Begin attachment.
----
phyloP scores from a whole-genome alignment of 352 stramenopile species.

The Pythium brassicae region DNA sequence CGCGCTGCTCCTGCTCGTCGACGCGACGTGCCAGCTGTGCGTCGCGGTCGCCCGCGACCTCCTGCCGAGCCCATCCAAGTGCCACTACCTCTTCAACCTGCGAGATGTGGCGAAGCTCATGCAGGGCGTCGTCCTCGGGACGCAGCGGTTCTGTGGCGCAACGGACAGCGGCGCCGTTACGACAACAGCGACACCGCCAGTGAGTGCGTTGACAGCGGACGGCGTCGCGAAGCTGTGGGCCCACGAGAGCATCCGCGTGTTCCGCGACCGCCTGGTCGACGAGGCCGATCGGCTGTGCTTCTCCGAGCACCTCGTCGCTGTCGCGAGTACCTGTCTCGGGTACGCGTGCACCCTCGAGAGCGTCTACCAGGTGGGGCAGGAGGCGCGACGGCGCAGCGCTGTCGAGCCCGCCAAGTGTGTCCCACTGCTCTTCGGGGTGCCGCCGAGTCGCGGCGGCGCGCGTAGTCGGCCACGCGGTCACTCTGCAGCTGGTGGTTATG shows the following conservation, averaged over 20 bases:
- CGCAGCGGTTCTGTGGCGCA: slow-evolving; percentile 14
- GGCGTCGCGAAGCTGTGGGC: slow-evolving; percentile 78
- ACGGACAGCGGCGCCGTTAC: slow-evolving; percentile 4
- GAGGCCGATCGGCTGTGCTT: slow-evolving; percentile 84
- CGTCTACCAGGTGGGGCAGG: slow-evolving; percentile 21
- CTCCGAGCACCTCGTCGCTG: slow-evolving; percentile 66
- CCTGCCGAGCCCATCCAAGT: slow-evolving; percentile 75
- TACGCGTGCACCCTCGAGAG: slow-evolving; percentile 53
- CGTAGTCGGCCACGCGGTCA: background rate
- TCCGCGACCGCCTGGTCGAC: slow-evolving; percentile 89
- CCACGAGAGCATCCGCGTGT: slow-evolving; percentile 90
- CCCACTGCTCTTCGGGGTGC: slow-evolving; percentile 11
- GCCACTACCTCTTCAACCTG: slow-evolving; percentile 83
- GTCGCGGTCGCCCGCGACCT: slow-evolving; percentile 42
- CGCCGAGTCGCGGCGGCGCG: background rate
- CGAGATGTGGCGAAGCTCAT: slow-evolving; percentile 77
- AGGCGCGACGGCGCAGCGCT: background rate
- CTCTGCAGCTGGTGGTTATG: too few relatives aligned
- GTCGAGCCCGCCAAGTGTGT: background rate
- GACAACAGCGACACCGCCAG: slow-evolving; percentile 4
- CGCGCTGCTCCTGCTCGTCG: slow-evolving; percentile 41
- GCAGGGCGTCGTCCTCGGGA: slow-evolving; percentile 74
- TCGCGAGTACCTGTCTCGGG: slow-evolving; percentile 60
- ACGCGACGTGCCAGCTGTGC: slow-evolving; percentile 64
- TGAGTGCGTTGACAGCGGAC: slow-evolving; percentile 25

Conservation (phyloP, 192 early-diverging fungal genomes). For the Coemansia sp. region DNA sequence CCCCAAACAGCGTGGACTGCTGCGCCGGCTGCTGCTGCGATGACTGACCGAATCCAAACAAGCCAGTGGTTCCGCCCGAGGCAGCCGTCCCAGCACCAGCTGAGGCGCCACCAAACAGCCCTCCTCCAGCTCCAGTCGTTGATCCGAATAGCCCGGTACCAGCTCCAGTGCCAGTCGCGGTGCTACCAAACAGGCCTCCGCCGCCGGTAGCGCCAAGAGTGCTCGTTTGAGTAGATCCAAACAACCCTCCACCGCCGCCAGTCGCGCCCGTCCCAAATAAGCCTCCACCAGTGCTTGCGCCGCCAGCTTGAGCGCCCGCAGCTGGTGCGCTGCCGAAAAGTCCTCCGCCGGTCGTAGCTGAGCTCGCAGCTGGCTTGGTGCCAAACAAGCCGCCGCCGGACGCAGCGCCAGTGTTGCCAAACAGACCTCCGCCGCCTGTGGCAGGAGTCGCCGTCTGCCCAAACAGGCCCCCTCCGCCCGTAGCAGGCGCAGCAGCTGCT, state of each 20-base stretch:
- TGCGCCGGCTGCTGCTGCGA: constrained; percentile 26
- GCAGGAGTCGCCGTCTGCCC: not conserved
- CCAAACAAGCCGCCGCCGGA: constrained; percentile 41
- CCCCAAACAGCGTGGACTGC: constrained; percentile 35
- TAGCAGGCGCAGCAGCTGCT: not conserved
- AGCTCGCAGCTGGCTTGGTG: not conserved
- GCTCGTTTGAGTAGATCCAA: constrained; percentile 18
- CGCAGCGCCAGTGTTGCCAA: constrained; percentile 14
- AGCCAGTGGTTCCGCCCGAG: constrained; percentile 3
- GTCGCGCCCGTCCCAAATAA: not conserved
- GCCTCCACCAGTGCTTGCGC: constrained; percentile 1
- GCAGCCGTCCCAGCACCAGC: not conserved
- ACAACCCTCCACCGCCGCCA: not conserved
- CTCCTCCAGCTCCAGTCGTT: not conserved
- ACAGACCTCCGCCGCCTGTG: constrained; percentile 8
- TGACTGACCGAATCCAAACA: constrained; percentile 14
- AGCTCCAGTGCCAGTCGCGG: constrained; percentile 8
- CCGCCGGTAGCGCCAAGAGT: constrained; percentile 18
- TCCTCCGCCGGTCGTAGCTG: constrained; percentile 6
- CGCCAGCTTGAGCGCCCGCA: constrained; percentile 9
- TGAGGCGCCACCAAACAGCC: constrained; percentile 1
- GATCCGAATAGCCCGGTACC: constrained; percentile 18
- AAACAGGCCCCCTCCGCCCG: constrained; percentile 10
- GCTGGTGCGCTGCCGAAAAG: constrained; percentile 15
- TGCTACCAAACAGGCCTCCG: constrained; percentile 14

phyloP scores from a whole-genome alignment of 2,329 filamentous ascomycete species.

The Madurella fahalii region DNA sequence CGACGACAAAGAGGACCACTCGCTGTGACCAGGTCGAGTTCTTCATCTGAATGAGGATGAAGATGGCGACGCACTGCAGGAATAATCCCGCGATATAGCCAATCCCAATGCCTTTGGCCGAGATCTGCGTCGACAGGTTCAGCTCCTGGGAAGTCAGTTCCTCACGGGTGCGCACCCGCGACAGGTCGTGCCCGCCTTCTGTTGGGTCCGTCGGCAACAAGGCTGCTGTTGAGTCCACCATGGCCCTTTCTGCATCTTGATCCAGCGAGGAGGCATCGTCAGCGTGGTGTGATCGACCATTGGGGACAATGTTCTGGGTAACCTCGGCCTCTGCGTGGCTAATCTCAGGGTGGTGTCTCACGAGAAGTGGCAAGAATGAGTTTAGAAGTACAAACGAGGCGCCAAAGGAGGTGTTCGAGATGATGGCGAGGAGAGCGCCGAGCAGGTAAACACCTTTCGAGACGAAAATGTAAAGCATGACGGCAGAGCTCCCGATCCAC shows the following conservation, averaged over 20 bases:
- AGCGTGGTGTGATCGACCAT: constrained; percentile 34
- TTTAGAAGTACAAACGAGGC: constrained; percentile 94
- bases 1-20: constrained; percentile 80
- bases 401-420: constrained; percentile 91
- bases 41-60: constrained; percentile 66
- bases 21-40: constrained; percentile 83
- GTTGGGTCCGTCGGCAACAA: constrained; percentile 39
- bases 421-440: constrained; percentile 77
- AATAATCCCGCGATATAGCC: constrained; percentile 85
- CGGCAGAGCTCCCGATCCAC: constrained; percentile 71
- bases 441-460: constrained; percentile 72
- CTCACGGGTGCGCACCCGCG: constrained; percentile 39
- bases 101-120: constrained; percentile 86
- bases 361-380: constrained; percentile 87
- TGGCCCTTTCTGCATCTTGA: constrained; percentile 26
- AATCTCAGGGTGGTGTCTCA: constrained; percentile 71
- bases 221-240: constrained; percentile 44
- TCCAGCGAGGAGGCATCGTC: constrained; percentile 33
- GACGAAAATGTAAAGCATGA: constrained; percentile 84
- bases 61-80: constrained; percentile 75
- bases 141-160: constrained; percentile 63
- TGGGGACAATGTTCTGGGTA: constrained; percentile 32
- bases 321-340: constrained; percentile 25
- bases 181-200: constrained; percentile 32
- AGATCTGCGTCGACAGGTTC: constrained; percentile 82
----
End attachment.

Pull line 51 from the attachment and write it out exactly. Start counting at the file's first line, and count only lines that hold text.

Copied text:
- AAACAGGCCCCCTCCGCCCG: constrained; percentile 10